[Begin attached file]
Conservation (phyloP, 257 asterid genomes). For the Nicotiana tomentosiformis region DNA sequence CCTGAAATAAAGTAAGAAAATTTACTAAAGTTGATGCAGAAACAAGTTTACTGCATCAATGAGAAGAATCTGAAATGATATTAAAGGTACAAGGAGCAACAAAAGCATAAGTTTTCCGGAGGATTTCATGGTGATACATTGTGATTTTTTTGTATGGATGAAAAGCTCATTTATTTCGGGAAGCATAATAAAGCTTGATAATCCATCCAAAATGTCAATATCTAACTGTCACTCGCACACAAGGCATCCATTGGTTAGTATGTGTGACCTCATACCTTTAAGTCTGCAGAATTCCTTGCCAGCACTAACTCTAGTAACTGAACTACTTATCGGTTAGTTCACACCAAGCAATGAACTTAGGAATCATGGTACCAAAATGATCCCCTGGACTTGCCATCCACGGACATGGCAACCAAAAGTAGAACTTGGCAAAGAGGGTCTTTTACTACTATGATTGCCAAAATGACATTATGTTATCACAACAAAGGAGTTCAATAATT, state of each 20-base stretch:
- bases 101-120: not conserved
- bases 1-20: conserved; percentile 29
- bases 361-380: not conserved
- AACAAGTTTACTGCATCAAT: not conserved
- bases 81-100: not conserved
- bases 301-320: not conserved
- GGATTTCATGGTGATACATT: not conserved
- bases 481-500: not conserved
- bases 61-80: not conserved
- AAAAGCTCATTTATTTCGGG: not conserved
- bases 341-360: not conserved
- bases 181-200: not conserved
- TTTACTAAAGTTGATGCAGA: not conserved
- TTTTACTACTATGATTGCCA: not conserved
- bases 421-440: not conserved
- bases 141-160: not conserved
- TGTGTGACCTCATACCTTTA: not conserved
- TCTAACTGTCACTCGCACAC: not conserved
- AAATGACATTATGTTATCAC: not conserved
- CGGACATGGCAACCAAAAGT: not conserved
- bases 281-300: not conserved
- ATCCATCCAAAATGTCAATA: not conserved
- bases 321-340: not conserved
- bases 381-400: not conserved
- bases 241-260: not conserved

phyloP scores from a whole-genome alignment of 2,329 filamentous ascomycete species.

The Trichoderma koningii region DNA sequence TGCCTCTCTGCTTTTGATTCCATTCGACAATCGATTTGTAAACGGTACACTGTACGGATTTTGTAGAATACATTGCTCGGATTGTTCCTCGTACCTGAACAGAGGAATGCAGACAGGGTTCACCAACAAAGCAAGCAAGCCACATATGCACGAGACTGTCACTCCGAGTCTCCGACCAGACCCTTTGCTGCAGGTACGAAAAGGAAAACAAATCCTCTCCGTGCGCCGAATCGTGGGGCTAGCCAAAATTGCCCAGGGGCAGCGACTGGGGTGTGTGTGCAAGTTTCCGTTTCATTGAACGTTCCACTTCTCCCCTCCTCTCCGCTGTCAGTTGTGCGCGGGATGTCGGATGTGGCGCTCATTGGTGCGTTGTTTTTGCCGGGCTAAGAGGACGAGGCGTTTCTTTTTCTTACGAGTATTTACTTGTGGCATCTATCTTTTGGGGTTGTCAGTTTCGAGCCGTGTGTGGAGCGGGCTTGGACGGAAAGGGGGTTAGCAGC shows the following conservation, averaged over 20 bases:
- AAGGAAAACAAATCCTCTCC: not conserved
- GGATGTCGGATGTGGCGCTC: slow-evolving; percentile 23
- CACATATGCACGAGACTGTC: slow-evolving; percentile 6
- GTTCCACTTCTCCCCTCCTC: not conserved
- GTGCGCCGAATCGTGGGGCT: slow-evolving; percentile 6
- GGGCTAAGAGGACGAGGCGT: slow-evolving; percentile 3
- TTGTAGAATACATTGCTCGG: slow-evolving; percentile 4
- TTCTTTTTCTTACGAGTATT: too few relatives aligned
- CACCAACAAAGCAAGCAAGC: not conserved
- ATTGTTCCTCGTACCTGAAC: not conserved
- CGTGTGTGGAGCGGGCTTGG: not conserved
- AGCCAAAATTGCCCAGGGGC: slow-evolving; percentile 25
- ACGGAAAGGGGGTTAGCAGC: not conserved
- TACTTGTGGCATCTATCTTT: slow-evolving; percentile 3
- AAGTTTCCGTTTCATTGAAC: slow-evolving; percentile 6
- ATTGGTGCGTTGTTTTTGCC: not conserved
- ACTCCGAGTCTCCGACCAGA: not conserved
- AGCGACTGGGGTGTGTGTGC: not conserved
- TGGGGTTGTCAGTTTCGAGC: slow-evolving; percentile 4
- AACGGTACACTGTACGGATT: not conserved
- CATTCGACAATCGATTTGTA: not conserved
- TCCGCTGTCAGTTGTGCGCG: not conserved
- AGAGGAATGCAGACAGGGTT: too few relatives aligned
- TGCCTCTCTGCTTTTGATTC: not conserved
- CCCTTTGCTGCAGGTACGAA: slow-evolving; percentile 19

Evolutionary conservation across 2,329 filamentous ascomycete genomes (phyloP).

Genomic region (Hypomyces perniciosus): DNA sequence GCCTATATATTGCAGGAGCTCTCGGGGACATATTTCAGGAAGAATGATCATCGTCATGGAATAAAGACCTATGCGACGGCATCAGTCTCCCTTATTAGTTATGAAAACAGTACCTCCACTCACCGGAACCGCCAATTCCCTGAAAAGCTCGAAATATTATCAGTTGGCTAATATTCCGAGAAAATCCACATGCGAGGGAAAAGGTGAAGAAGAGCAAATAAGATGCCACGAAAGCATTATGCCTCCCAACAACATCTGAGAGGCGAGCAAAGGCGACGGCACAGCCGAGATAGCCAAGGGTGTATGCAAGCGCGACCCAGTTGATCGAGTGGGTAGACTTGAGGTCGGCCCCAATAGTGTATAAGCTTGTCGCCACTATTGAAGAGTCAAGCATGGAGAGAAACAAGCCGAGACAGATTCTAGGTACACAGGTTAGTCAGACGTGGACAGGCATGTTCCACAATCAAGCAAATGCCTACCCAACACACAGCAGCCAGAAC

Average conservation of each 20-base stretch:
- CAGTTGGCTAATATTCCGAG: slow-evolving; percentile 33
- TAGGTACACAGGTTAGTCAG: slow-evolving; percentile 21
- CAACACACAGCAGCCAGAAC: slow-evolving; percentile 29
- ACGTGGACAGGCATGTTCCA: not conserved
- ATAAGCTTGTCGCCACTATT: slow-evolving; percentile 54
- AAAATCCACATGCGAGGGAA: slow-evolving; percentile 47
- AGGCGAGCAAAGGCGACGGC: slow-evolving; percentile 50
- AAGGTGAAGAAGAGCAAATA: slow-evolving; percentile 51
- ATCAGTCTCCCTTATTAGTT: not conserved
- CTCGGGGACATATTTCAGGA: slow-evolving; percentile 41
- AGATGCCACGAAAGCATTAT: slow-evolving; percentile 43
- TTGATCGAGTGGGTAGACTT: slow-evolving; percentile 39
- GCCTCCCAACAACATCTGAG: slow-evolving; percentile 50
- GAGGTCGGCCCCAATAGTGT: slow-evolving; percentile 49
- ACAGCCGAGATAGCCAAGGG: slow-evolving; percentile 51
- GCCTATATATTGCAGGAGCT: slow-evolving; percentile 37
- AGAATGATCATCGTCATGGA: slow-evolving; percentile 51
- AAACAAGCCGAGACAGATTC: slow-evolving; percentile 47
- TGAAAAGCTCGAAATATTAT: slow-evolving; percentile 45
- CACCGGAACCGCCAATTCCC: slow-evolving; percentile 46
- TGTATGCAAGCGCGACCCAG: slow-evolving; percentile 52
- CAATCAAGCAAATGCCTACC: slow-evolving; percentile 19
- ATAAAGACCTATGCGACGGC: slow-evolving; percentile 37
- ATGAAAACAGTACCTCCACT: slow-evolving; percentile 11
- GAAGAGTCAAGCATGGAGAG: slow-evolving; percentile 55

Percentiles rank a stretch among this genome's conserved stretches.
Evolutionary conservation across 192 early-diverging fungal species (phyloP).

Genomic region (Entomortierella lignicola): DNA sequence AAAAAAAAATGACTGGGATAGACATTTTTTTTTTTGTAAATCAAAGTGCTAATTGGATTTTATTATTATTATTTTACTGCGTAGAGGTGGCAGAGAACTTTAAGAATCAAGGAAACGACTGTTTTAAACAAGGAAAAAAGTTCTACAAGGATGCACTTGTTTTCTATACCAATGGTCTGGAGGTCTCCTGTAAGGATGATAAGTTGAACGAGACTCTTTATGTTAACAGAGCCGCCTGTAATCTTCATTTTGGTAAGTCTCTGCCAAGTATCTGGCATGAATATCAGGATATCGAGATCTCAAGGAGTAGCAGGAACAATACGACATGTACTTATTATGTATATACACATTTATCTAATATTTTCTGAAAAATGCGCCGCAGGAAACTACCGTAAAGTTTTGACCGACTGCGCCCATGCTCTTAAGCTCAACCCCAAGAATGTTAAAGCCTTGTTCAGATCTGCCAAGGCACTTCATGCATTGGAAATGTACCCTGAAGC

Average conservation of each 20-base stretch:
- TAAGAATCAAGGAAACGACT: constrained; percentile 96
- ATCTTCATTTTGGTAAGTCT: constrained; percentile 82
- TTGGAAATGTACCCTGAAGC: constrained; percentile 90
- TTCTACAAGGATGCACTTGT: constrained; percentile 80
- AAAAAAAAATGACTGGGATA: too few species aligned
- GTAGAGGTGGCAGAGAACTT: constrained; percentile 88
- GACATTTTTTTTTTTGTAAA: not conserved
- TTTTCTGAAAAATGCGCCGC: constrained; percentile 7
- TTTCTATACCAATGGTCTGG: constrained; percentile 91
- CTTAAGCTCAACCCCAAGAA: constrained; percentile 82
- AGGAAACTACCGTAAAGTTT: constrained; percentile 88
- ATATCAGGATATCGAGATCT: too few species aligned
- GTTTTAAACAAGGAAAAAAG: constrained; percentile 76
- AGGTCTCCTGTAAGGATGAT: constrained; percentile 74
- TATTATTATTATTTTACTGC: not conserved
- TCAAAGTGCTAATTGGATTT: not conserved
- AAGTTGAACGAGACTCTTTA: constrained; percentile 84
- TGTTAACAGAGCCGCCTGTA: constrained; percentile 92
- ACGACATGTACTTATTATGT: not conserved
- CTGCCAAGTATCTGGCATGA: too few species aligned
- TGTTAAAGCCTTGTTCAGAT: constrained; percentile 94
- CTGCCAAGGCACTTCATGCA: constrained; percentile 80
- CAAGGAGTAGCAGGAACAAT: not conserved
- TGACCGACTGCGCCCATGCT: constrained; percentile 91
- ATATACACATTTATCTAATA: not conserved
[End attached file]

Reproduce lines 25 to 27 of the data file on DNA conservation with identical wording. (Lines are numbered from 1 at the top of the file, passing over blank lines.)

- bases 381-400: not conserved
- bases 241-260: not conserved

phyloP scores from a whole-genome alignment of 2,329 filamentous ascomycete species.